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Cognitive & Logical Skills


This version requires all players to work together as a team. It can be played by one person or with a team of any size. SETs are made according to the standard rules.

Object To obtain the maximum number of SETs in each layout of twelve cards, so as to achieve the maximum number of points as a team. Players work towards increasing their team or personal best score. In a classroom or group with several teams, the team with the highest score wins!

Download Printable Instructions Here

SET Skill Connections

SET is the award winning puzzle game that is truly a challenge for the whole class. Students ages six through college can challenge one another – age and experience are not advantages because SET draws on fundamental thinking processes.

FIVE CROWNS Skills Connections

FIVE CROWNS shares the look and feel of classical card games, but is a challenge in critical thinking. Students almost immediately see it as fun. The game is designed so that there is a high probability that each player will have the cards necessary to form the combinations they need to go out, and thus catch their opponents with points. However, the students must recognize all the possible combinations their hands allow them to make, and choose to keep the cards that give them the greatest chance of making combinations, when they draw and discard, in order to win. FIVE CROWNS is different from traditional card games in which one player’s dominant position is often determined by the deal. 

SET CUBED Skill Connections

SET CUBED looks and plays very differently from the highly awarded game SET. Students of different levels can challenge one another as play invokes fundamental thinking processes. Play is simple; to start, place all the dice into the cloth bag and shake it. Each player reaches into the bag and blindly grabs 5 dice. All players then roll their dice simultaneously, the first person to see a SET within their dice calls “SET” and plays his or her dice on the logo in the middle of the board. 

Rules for Playing SET with Teams in the Classroom

Note: The following exercises call for the use of SET transparencies or an interactive whiteboard.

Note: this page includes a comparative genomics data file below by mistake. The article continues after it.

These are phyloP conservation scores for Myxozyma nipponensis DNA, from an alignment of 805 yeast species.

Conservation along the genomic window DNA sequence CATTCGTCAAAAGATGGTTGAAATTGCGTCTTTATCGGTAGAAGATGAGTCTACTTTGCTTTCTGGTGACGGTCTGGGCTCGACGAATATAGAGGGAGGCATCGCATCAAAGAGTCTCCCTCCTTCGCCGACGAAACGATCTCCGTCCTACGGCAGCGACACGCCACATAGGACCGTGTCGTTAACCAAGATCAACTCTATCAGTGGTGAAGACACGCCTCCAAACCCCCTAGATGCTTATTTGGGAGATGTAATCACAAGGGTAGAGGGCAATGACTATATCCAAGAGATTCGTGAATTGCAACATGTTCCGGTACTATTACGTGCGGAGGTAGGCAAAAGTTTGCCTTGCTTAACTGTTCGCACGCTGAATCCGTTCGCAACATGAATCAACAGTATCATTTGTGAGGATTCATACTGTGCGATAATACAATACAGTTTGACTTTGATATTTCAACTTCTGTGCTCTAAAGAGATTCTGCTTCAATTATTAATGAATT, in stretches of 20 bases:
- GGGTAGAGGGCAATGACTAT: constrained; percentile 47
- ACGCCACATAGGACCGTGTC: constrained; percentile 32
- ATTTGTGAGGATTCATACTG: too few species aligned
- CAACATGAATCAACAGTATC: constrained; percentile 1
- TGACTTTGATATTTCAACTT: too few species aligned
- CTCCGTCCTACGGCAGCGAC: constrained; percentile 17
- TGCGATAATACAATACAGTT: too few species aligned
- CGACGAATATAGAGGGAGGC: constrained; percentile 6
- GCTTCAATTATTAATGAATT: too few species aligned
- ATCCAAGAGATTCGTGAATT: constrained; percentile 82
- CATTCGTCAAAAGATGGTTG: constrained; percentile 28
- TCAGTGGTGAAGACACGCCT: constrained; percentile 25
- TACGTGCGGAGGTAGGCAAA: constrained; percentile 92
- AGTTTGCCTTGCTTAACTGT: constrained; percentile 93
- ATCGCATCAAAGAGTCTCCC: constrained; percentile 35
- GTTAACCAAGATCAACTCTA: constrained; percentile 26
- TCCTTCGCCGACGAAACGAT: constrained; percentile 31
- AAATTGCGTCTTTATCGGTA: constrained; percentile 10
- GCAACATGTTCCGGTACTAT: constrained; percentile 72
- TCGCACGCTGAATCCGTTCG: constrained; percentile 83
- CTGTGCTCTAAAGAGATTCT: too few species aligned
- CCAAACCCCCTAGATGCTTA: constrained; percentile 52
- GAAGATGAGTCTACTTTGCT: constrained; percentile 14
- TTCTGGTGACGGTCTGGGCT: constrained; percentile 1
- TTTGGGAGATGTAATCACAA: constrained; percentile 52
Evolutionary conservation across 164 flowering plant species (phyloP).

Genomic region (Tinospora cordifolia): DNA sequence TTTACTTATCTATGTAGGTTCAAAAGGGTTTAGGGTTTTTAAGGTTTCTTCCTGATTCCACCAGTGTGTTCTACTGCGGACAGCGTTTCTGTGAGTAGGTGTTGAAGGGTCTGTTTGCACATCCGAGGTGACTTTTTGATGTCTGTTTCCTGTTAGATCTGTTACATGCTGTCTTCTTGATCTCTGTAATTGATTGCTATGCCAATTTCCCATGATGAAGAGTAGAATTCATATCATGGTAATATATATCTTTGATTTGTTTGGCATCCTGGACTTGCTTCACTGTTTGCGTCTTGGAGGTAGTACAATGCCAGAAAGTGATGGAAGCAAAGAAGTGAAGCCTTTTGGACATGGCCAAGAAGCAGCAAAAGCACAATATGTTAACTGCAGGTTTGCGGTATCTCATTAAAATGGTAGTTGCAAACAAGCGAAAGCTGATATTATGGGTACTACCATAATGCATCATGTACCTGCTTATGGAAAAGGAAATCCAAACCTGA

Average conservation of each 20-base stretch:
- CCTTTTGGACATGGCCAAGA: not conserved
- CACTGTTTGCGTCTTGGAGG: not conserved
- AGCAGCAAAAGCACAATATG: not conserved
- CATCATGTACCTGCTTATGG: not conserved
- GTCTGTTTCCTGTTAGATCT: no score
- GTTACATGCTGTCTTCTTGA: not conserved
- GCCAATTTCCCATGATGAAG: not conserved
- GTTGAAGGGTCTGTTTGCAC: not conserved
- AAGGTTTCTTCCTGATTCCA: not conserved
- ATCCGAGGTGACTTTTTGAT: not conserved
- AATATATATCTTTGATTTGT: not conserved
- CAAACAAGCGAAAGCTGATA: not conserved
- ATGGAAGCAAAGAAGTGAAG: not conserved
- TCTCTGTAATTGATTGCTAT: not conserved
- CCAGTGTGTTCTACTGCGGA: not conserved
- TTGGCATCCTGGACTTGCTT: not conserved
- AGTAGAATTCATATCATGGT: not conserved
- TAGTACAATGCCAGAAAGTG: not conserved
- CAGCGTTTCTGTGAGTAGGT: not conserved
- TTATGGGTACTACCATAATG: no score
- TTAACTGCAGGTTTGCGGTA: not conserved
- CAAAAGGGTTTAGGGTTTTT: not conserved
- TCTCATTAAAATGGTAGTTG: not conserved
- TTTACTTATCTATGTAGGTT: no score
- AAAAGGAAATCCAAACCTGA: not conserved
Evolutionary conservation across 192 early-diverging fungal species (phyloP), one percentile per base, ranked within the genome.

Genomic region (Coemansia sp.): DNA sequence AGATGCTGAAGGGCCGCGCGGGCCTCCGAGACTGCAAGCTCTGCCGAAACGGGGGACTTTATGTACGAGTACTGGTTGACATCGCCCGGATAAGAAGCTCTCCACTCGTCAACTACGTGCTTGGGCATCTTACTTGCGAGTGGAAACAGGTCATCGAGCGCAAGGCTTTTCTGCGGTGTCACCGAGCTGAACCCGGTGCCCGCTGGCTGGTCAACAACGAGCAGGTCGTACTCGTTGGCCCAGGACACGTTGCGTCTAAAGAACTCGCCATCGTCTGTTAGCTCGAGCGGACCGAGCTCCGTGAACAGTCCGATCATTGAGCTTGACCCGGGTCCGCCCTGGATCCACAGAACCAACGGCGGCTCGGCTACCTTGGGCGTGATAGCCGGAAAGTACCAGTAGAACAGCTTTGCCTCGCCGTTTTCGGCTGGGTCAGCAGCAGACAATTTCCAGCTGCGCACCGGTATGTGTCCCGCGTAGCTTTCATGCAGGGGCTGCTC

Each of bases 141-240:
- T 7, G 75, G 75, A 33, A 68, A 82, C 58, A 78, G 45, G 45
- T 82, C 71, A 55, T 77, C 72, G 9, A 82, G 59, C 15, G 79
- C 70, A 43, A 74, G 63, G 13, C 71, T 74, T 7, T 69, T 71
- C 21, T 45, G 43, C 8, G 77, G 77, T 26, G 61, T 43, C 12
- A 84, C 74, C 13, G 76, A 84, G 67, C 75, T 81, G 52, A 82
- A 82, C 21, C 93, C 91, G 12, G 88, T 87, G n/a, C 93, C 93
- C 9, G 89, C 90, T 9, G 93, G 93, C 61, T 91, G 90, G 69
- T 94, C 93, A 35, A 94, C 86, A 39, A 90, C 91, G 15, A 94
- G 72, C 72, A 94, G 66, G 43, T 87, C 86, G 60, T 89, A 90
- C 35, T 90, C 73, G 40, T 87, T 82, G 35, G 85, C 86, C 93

Divide the class into teams of 3-8 students each. Go to www.setgame.com and view the SET Daily Puzzle. Duplicate the puzzle on the overhead or project it onto the interactive whiteboard.

This lesson includes 3 different ways to play with teams in the classroom:
Quiet Team Play
Quiet Team Play to Develop English Language Skills
Team Play to Develop Communication Skills

Language Skills Using SET in the Classroom

For this exercise, transparencies can be placed on the overhead projector or printed on a worksheet for students to work individually or in teams.

Activity: Place two cards on the overhead projector. Ask the students to describe the missing card. For younger students, have them fill in missing adjectives in a sentence you provide.

More Advanced Activity: Place two cards on the overhead projector. Ask the students to draw the missing card and then write a sentence describing it.
Example: I need two open purple ovals to complete this SET.
Place two new cards on the overhead projector. Ask the students to draw the missing card and then write a sentence using a different verb or sentence structure. Example: In order to complete this SET, a solid red oval is required.
Continue as above: The third sentence could be: “Please give me an open red diamond.”

Developing Mathematical Reasoning using Attribute Games

By Anne Larson Quinn, Ph.D., Associate Professor, Edinboro University, Quinna@edinboro.edu
Frederick Weening, Ph.D., Assistant Professor, Edinboro University, Fweening@edinboro.edu
Robert M. Koca, Jr., Ph.D.

Reproduced with permission from the Mathematics Teacher, copyright 1999 by the NCTM.

The game of SET® has proven to be a very popular game at our college mathematics club meetings. Since we've started playing, the membership has grown every month. In fact, one of our members brought her six year old son to a meeting, and he now looks forward to playing SET® with us every month. As a result of playing the game in our club and thinking about the results, we created and solved a variety of mathematical questions. For example, we wondered about possible strategies for winning and conjectured about phenomena that happened when playing. These questions involve a wide variety of traditional mathematical topics, such as the multiplication principle, combinations and permutations, divisibility, modular arithmetic, and mathematical proof.

SET Recognition as a Window to Perceptual and Cognitive Processes

Hebrew University, Jerusalem, Israel

The Set visual perception game is a fertile research platform that allows investigation of perception, with gradual processing culminating in a momentary recognition stage, in a context that can be endlessly repeated with novel displays. Performance of the Set game task is a play-off between perceptual and conceptual processes. The task is to detect (among the 12 displayed cards) a 3-card set, defined as containing cards that are either all similar or all different along each of four dimensions with three possible values. We found preference and reduced response times (RTs) for perceiving set similarity (rather than span) and for including cards sharing the most abundant value in the display, suggesting that these are searched preferentially (perhaps by mutual enhancement).


By Phyllis Chinn, Ph.D. Professor of Mathematics
Dale Oliver, Ph.D. Professor of Mathematics
Department of Mathematics
Humboldt State University
Arcata, CA 95521

The Game of SET


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